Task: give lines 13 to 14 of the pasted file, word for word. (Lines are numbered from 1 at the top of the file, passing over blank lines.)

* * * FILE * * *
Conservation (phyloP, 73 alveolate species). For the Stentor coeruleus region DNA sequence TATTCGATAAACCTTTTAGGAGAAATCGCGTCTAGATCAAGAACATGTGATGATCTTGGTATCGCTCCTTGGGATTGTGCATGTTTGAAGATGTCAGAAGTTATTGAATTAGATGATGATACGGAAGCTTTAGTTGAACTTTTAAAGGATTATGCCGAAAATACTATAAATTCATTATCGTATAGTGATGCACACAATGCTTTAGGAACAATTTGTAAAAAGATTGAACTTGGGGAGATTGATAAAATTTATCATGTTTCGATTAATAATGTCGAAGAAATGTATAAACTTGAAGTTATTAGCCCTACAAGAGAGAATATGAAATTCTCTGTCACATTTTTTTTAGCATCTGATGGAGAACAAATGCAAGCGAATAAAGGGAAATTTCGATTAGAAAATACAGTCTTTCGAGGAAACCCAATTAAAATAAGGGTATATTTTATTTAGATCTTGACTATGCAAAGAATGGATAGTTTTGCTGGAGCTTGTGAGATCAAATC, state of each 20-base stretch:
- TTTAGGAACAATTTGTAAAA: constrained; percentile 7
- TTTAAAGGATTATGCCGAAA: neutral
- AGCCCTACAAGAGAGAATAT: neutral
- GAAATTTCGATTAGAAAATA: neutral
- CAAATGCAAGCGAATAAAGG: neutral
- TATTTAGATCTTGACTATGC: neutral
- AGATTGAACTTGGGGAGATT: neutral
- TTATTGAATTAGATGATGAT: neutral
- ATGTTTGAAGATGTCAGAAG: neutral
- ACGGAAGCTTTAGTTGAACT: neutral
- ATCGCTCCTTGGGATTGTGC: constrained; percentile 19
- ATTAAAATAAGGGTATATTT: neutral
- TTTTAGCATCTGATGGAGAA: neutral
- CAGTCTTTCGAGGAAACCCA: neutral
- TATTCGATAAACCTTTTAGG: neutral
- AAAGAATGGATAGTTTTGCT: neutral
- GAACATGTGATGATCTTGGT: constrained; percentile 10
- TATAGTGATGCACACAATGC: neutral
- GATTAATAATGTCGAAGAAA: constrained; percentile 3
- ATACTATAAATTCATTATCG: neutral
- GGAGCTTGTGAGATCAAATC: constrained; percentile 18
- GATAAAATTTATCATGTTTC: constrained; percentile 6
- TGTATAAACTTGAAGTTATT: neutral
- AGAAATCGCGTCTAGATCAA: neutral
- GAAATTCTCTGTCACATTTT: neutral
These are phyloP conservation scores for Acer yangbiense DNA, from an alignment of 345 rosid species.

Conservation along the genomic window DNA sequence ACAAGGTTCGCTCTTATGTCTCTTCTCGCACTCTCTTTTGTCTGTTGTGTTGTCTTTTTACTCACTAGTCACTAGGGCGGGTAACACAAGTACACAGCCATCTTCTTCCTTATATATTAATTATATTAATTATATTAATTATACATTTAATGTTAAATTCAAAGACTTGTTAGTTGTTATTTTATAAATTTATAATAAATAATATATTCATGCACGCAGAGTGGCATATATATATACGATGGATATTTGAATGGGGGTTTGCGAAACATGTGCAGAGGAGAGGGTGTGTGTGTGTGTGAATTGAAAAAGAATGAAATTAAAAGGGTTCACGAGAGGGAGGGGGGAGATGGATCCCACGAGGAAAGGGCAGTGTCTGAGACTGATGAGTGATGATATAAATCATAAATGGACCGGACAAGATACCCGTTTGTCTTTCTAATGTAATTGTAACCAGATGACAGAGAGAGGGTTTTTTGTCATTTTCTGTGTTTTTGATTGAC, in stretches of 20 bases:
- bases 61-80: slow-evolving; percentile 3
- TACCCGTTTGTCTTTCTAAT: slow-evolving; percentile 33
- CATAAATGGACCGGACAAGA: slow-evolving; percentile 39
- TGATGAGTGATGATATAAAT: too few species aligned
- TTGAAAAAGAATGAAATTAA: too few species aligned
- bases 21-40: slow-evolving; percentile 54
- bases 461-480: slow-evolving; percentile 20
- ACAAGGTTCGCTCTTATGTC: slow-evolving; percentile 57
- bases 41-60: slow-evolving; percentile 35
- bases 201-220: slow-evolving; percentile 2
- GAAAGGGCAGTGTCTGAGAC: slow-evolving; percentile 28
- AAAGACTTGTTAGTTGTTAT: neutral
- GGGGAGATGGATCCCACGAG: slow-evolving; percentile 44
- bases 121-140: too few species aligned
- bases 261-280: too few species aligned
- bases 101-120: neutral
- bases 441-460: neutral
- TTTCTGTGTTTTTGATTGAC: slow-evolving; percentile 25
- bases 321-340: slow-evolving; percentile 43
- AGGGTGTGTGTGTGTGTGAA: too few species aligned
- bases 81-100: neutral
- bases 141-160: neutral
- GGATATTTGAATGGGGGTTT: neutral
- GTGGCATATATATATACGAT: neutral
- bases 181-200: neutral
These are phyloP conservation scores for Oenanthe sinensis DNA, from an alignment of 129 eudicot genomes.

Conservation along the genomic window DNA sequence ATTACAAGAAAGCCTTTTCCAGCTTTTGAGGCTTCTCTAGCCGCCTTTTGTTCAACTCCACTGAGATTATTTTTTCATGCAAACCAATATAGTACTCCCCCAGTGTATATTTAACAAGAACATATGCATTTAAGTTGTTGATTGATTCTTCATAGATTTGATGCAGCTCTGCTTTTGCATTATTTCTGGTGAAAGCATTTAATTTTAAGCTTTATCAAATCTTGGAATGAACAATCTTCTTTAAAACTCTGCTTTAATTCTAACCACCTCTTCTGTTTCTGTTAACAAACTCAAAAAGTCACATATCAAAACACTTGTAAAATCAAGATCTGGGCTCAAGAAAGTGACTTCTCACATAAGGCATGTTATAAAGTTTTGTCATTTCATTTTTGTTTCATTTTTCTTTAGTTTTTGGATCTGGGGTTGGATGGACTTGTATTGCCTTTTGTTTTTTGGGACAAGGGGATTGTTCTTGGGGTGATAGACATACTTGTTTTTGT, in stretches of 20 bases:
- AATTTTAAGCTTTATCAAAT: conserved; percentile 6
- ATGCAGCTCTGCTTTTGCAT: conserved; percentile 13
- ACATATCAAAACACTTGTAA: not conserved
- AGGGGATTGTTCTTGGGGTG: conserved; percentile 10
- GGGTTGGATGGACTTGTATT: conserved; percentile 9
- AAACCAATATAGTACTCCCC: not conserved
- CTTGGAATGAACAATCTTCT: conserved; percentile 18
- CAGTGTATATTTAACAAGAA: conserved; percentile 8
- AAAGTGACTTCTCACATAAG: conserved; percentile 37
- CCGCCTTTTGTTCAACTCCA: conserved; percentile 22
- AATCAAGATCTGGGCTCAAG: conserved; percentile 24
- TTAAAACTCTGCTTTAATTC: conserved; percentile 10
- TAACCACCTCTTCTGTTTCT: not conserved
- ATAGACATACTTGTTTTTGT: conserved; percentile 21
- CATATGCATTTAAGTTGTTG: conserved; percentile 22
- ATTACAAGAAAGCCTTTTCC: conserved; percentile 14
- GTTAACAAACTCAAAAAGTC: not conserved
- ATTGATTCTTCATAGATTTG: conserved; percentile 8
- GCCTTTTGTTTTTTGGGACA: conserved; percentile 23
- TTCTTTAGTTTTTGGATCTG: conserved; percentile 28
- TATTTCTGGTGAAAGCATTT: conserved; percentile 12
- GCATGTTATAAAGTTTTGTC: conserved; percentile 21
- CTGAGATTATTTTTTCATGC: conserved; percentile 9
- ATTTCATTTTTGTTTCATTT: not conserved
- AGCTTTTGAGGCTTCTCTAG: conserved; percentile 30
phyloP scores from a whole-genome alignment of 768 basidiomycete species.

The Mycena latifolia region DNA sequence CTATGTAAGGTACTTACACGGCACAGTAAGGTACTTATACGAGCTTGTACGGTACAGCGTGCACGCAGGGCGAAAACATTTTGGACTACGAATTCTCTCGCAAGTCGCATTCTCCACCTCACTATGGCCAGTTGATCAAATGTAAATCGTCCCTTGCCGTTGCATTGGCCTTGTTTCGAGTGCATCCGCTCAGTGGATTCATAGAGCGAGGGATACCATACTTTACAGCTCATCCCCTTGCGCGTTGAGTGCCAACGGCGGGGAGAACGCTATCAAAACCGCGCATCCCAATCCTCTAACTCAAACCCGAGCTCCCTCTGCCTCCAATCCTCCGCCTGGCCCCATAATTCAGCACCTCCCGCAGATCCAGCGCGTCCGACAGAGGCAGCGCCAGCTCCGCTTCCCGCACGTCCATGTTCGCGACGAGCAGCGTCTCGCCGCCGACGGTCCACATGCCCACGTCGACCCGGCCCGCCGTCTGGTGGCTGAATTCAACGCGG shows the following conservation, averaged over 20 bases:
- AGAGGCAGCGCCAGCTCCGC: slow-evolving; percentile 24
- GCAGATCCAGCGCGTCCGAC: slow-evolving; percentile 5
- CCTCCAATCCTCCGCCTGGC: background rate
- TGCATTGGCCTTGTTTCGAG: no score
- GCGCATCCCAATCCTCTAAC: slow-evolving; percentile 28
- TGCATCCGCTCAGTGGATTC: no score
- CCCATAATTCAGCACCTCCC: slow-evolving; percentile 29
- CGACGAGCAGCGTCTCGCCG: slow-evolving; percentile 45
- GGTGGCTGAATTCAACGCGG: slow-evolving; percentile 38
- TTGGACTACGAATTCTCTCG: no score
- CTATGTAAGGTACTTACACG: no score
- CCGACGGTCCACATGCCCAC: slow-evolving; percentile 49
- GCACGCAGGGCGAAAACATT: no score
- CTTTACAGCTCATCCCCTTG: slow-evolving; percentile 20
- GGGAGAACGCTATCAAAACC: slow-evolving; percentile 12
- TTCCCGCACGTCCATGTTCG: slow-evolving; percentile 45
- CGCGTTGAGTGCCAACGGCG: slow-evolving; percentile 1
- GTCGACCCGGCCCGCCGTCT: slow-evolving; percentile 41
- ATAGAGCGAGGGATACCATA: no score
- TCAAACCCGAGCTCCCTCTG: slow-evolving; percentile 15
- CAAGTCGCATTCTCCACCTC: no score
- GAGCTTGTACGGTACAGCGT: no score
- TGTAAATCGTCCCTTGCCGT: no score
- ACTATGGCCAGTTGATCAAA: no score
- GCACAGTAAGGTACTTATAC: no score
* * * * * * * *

- ATTAAAATAAGGGTATATTT: neutral
- TTTTAGCATCTGATGGAGAA: neutral